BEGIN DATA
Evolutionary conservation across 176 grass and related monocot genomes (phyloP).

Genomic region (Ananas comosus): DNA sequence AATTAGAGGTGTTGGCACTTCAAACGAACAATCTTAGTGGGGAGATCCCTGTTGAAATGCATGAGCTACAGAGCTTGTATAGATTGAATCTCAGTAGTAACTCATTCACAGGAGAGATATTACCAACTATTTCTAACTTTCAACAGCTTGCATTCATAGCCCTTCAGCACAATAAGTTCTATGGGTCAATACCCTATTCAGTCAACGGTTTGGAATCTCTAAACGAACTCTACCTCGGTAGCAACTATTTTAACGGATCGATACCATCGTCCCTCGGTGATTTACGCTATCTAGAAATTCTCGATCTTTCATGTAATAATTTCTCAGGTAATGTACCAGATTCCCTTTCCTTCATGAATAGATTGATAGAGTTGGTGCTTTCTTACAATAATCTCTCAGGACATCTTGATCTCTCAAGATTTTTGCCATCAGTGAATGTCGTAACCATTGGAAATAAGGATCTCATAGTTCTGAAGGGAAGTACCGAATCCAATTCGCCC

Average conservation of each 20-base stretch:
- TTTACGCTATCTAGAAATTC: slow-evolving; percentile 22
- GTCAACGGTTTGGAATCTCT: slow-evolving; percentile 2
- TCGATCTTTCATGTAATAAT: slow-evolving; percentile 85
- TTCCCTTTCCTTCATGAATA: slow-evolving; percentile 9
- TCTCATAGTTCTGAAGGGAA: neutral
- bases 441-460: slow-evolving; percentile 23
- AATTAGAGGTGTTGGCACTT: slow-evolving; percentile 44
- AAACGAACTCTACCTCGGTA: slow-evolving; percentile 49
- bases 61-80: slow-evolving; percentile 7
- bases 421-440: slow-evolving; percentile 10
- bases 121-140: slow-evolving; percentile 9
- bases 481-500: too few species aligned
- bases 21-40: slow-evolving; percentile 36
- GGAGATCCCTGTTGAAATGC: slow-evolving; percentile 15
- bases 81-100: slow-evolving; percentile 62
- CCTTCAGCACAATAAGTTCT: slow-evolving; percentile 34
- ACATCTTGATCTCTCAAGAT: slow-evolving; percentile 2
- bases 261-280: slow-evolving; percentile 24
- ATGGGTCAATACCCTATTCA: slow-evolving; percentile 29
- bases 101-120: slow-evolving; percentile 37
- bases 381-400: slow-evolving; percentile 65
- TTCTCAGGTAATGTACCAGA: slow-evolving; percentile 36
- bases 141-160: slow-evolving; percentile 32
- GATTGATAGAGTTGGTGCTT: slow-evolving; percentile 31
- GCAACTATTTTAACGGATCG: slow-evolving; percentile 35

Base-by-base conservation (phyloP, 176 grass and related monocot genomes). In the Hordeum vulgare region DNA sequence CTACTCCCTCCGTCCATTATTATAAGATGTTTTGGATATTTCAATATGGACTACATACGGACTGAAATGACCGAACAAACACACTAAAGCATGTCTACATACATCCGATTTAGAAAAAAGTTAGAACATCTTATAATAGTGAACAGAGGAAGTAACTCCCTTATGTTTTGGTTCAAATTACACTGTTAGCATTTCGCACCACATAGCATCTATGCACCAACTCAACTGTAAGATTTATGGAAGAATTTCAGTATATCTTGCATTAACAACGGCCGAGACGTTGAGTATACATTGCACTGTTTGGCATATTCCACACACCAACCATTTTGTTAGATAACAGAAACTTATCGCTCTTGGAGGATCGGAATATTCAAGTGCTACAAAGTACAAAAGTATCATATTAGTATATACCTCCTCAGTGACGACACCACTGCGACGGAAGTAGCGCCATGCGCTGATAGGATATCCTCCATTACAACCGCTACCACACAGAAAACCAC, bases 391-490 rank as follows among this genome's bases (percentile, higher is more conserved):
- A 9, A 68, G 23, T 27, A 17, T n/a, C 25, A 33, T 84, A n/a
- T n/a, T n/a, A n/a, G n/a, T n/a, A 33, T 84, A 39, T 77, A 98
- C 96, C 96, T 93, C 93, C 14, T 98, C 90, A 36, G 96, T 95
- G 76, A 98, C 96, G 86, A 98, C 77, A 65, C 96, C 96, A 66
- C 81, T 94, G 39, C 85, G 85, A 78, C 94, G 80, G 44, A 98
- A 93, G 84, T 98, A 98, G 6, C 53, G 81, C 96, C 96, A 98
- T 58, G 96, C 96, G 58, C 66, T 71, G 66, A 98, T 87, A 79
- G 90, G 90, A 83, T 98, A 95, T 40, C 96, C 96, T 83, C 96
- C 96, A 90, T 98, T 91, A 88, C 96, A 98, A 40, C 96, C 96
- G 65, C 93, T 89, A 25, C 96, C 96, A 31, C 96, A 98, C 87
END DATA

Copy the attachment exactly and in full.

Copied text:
Evolutionary conservation across 176 grass and related monocot genomes (phyloP).

Genomic region (Ananas comosus): DNA sequence AATTAGAGGTGTTGGCACTTCAAACGAACAATCTTAGTGGGGAGATCCCTGTTGAAATGCATGAGCTACAGAGCTTGTATAGATTGAATCTCAGTAGTAACTCATTCACAGGAGAGATATTACCAACTATTTCTAACTTTCAACAGCTTGCATTCATAGCCCTTCAGCACAATAAGTTCTATGGGTCAATACCCTATTCAGTCAACGGTTTGGAATCTCTAAACGAACTCTACCTCGGTAGCAACTATTTTAACGGATCGATACCATCGTCCCTCGGTGATTTACGCTATCTAGAAATTCTCGATCTTTCATGTAATAATTTCTCAGGTAATGTACCAGATTCCCTTTCCTTCATGAATAGATTGATAGAGTTGGTGCTTTCTTACAATAATCTCTCAGGACATCTTGATCTCTCAAGATTTTTGCCATCAGTGAATGTCGTAACCATTGGAAATAAGGATCTCATAGTTCTGAAGGGAAGTACCGAATCCAATTCGCCC

Average conservation of each 20-base stretch:
- TTTACGCTATCTAGAAATTC: slow-evolving; percentile 22
- GTCAACGGTTTGGAATCTCT: slow-evolving; percentile 2
- TCGATCTTTCATGTAATAAT: slow-evolving; percentile 85
- TTCCCTTTCCTTCATGAATA: slow-evolving; percentile 9
- TCTCATAGTTCTGAAGGGAA: neutral
- bases 441-460: slow-evolving; percentile 23
- AATTAGAGGTGTTGGCACTT: slow-evolving; percentile 44
- AAACGAACTCTACCTCGGTA: slow-evolving; percentile 49
- bases 61-80: slow-evolving; percentile 7
- bases 421-440: slow-evolving; percentile 10
- bases 121-140: slow-evolving; percentile 9
- bases 481-500: too few species aligned
- bases 21-40: slow-evolving; percentile 36
- GGAGATCCCTGTTGAAATGC: slow-evolving; percentile 15
- bases 81-100: slow-evolving; percentile 62
- CCTTCAGCACAATAAGTTCT: slow-evolving; percentile 34
- ACATCTTGATCTCTCAAGAT: slow-evolving; percentile 2
- bases 261-280: slow-evolving; percentile 24
- ATGGGTCAATACCCTATTCA: slow-evolving; percentile 29
- bases 101-120: slow-evolving; percentile 37
- bases 381-400: slow-evolving; percentile 65
- TTCTCAGGTAATGTACCAGA: slow-evolving; percentile 36
- bases 141-160: slow-evolving; percentile 32
- GATTGATAGAGTTGGTGCTT: slow-evolving; percentile 31
- GCAACTATTTTAACGGATCG: slow-evolving; percentile 35

Base-by-base conservation (phyloP, 176 grass and related monocot genomes). In the Hordeum vulgare region DNA sequence CTACTCCCTCCGTCCATTATTATAAGATGTTTTGGATATTTCAATATGGACTACATACGGACTGAAATGACCGAACAAACACACTAAAGCATGTCTACATACATCCGATTTAGAAAAAAGTTAGAACATCTTATAATAGTGAACAGAGGAAGTAACTCCCTTATGTTTTGGTTCAAATTACACTGTTAGCATTTCGCACCACATAGCATCTATGCACCAACTCAACTGTAAGATTTATGGAAGAATTTCAGTATATCTTGCATTAACAACGGCCGAGACGTTGAGTATACATTGCACTGTTTGGCATATTCCACACACCAACCATTTTGTTAGATAACAGAAACTTATCGCTCTTGGAGGATCGGAATATTCAAGTGCTACAAAGTACAAAAGTATCATATTAGTATATACCTCCTCAGTGACGACACCACTGCGACGGAAGTAGCGCCATGCGCTGATAGGATATCCTCCATTACAACCGCTACCACACAGAAAACCAC, bases 391-490 rank as follows among this genome's bases (percentile, higher is more conserved):
- A 9, A 68, G 23, T 27, A 17, T n/a, C 25, A 33, T 84, A n/a
- T n/a, T n/a, A n/a, G n/a, T n/a, A 33, T 84, A 39, T 77, A 98
- C 96, C 96, T 93, C 93, C 14, T 98, C 90, A 36, G 96, T 95
- G 76, A 98, C 96, G 86, A 98, C 77, A 65, C 96, C 96, A 66
- C 81, T 94, G 39, C 85, G 85, A 78, C 94, G 80, G 44, A 98
- A 93, G 84, T 98, A 98, G 6, C 53, G 81, C 96, C 96, A 98
- T 58, G 96, C 96, G 58, C 66, T 71, G 66, A 98, T 87, A 79
- G 90, G 90, A 83, T 98, A 95, T 40, C 96, C 96, T 83, C 96
- C 96, A 90, T 98, T 91, A 88, C 96, A 98, A 40, C 96, C 96
- G 65, C 93, T 89, A 25, C 96, C 96, A 31, C 96, A 98, C 87